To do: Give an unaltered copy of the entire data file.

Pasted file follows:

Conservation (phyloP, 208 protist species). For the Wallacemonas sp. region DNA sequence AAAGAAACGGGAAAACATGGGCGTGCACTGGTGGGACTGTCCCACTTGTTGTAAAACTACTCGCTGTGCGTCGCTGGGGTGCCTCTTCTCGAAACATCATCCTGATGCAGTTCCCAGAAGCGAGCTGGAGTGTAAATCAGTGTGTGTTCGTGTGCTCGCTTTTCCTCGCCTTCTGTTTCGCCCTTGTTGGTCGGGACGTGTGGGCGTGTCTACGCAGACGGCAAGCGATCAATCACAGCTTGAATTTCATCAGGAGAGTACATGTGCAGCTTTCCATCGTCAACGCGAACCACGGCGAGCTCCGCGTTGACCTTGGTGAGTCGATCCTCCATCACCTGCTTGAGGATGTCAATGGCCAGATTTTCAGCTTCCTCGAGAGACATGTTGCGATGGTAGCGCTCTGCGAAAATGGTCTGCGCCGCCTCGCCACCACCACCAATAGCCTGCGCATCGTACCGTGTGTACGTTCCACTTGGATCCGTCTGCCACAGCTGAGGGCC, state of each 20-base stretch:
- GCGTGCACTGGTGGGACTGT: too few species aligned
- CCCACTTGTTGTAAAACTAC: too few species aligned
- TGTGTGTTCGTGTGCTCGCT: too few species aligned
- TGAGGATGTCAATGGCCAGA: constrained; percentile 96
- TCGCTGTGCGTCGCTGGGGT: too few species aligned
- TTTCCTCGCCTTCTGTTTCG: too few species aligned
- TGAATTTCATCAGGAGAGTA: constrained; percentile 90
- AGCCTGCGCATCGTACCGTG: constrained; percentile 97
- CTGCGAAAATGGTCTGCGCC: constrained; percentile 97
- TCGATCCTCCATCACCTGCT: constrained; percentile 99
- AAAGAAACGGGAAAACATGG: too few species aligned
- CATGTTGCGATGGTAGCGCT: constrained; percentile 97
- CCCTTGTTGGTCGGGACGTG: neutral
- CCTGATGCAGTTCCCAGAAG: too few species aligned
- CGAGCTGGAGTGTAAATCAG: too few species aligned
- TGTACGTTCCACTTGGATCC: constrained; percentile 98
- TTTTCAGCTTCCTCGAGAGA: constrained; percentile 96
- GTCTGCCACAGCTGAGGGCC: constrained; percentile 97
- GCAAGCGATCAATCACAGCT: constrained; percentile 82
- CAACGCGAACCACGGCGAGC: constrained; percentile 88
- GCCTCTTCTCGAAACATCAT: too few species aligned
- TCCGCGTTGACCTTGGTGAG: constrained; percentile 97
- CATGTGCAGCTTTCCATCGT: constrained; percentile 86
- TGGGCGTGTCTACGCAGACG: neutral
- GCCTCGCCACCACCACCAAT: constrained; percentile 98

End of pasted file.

Conservation (phyloP, 208 protist species). For the Wallacemonas sp. region DNA sequence AAAGAAACGGGAAAACATGGGCGTGCACTGGTGGGACTGTCCCACTTGTTGTAAAACTACTCGCTGTGCGTCGCTGGGGTGCCTCTTCTCGAAACATCATCCTGATGCAGTTCCCAGAAGCGAGCTGGAGTGTAAATCAGTGTGTGTTCGTGTGCTCGCTTTTCCTCGCCTTCTGTTTCGCCCTTGTTGGTCGGGACGTGTGGGCGTGTCTACGCAGACGGCAAGCGATCAATCACAGCTTGAATTTCATCAGGAGAGTACATGTGCAGCTTTCCATCGTCAACGCGAACCACGGCGAGCTCCGCGTTGACCTTGGTGAGTCGATCCTCCATCACCTGCTTGAGGATGTCAATGGCCAGATTTTCAGCTTCCTCGAGAGACATGTTGCGATGGTAGCGCTCTGCGAAAATGGTCTGCGCCGCCTCGCCACCACCACCAATAGCCTGCGCATCGTACCGTGTGTACGTTCCACTTGGATCCGTCTGCCACAGCTGAGGGCC, state of each 20-base stretch:
- GCGTGCACTGGTGGGACTGT: too few species aligned
- CCCACTTGTTGTAAAACTAC: too few species aligned
- TGTGTGTTCGTGTGCTCGCT: too few species aligned
- TGAGGATGTCAATGGCCAGA: constrained; percentile 96
- TCGCTGTGCGTCGCTGGGGT: too few species aligned
- TTTCCTCGCCTTCTGTTTCG: too few species aligned
- TGAATTTCATCAGGAGAGTA: constrained; percentile 90
- AGCCTGCGCATCGTACCGTG: constrained; percentile 97
- CTGCGAAAATGGTCTGCGCC: constrained; percentile 97
- TCGATCCTCCATCACCTGCT: constrained; percentile 99
- AAAGAAACGGGAAAACATGG: too few species aligned
- CATGTTGCGATGGTAGCGCT: constrained; percentile 97
- CCCTTGTTGGTCGGGACGTG: neutral
- CCTGATGCAGTTCCCAGAAG: too few species aligned
- CGAGCTGGAGTGTAAATCAG: too few species aligned
- TGTACGTTCCACTTGGATCC: constrained; percentile 98
- TTTTCAGCTTCCTCGAGAGA: constrained; percentile 96
- GTCTGCCACAGCTGAGGGCC: constrained; percentile 97
- GCAAGCGATCAATCACAGCT: constrained; percentile 82
- CAACGCGAACCACGGCGAGC: constrained; percentile 88
- GCCTCTTCTCGAAACATCAT: too few species aligned
- TCCGCGTTGACCTTGGTGAG: constrained; percentile 97
- CATGTGCAGCTTTCCATCGT: constrained; percentile 86
- TGGGCGTGTCTACGCAGACG: neutral
- GCCTCGCCACCACCACCAAT: constrained; percentile 98